THE number of Edinburgh primary schools shutting their doors to non-catchment children has quadrupled since the start of the current session, the Evening News can reveal.
New figures show 39 primaries have refused all placing requests for P1 classes beginning this August – up from 10 in the same month last year.
Fresh evidence of a relentless squeeze on the legally enshrined principle of parent choice comes after we revealed last week that the number of applications submitted and refused across the Capital hit a five-year high in 2013. And while the overall number of requests for the coming session has dropped to 706, the refusal rate has jumped from half to just over 60 per cent.
Amid an ongoing population boom, there are signs that parents have begun to accept significant new limits on their ability to choose where children attend primary school.
Nicola Clark-Tonberg, chair of the parent council at Broughton Primary, which rejected all placing requests in 2013 and this year, said: “I know friends of mine have had problems getting children into Broughton even though they have siblings there already.
“The situation is different to how it was only a few years ago and maybe we all need to realise that’s how it’s going to be now. You feel your child should go to a local school and that school should be a good school – but not everybody feels their local school is good.”
Education bosses stressed the latest data could change as families move out of catchment or opt to send youngsters to private school between now and August, freeing up places for families on waiting lists.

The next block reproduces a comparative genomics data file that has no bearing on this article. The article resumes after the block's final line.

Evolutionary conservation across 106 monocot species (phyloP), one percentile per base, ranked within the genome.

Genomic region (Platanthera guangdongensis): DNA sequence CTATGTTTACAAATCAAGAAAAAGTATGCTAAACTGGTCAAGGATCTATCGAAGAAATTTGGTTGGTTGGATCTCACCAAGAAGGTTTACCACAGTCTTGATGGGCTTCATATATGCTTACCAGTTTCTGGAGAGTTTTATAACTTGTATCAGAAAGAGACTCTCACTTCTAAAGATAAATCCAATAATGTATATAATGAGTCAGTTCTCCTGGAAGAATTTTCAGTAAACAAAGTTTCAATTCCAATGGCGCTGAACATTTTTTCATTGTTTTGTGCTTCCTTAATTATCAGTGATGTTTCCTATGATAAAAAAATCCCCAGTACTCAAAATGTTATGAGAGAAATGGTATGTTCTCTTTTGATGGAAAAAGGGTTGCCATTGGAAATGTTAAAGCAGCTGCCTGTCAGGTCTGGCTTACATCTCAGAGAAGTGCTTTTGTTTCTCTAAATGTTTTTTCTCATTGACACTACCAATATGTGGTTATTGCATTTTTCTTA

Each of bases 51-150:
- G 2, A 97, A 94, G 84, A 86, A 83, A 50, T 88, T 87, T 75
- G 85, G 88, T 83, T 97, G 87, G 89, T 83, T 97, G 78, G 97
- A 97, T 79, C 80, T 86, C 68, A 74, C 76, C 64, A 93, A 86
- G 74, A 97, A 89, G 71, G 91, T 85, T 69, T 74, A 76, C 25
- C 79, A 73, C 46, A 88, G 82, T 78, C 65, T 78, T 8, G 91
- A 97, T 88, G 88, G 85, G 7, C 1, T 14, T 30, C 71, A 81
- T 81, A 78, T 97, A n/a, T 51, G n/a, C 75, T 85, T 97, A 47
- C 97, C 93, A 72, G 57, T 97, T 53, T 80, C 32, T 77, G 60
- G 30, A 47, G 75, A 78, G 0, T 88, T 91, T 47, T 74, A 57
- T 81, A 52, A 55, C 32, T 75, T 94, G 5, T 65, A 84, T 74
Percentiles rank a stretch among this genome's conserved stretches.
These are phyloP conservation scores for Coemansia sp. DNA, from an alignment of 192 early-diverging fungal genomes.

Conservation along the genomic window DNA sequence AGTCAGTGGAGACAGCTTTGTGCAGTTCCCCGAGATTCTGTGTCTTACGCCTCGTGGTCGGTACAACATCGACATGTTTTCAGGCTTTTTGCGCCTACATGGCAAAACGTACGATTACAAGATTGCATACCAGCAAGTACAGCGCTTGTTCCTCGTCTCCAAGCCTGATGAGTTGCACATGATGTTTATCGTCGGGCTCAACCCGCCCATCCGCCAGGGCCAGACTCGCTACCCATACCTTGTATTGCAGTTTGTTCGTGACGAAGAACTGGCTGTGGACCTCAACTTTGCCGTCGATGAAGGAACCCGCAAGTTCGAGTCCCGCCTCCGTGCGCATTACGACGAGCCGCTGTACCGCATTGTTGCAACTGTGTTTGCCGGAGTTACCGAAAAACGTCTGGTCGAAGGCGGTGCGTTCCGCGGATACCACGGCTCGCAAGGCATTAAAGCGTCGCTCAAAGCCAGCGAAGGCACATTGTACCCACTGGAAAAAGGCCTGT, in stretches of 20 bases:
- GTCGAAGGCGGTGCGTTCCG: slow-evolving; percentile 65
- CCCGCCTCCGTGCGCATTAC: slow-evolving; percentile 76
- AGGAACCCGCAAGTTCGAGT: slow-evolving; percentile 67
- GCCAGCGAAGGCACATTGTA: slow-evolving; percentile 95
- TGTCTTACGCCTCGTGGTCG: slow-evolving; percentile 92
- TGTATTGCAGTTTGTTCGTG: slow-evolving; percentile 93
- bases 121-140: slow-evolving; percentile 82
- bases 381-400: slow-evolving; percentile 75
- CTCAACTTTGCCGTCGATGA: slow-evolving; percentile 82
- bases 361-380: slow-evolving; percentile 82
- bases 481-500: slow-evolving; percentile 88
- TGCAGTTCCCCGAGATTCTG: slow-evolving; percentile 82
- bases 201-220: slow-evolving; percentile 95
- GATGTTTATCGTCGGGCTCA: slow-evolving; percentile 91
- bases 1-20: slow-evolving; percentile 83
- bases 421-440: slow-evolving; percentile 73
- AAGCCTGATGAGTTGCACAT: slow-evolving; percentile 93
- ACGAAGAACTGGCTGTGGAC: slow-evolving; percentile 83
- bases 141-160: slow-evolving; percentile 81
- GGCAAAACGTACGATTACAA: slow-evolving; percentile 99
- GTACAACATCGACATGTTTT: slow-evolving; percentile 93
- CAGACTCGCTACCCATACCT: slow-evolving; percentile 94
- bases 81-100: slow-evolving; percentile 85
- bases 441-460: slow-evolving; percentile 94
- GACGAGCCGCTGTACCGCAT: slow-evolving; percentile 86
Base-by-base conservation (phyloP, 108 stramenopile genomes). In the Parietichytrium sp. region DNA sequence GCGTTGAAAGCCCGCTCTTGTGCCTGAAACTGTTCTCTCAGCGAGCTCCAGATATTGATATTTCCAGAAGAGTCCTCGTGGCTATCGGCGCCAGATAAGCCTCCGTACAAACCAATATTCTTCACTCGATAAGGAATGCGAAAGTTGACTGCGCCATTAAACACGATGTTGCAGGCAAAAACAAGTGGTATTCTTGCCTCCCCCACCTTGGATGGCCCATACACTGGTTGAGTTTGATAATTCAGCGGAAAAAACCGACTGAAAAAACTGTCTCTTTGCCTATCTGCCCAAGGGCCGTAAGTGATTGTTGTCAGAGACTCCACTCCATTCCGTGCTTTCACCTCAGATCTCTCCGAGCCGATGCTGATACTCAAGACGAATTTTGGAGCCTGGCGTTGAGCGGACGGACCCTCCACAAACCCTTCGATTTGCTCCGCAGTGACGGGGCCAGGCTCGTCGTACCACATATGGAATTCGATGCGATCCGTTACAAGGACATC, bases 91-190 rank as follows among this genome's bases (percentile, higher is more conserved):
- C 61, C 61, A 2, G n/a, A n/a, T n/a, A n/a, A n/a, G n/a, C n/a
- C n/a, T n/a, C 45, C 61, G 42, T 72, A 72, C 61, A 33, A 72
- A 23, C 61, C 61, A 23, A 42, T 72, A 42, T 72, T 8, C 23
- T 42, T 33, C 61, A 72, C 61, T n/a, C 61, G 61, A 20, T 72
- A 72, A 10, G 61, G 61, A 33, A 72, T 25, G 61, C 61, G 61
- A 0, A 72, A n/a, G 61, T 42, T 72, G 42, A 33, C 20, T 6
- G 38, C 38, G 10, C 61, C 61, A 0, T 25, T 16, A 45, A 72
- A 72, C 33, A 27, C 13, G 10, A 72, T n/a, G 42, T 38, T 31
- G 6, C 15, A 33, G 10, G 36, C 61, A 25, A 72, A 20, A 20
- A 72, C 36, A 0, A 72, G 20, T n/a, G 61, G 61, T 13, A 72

But indicative figures showing a drop of well over 300 in the number of requests received will be welcomed by city leaders after a hard-hitting campaign was launched to promote catchment schools.
Opposition leaders, meanwhile, have called on council chiefs to develop a far better understanding of why hundreds of parents across the Capital continue to go down the placing request route.
Councillor Melanie Main, education spokeswoman for the city’s Greens, said: “The council has been exhorting parents to look first and foremost at their local school and that seems to be having some impact.
“But I’d like a little less exhortation and a little more listening to parents about the reasons they make placing requests. That will help the council understand how to better communicate what all schools have to offer and plan properly for the ebbing and flowing of school numbers.”
Education bosses – who have now written to 433 families confirming their placing requests were unsuccessful – said they were doing everything possible to manage booming demand for spots at city primaries.
But they warned the days when parents could pick and choose schools were over.
Cllr Paul Godzik, education leader, said: “The reality is that the rising rolls facing our primary schools mean that choosing an out of catchment school for children is becoming much more difficult.”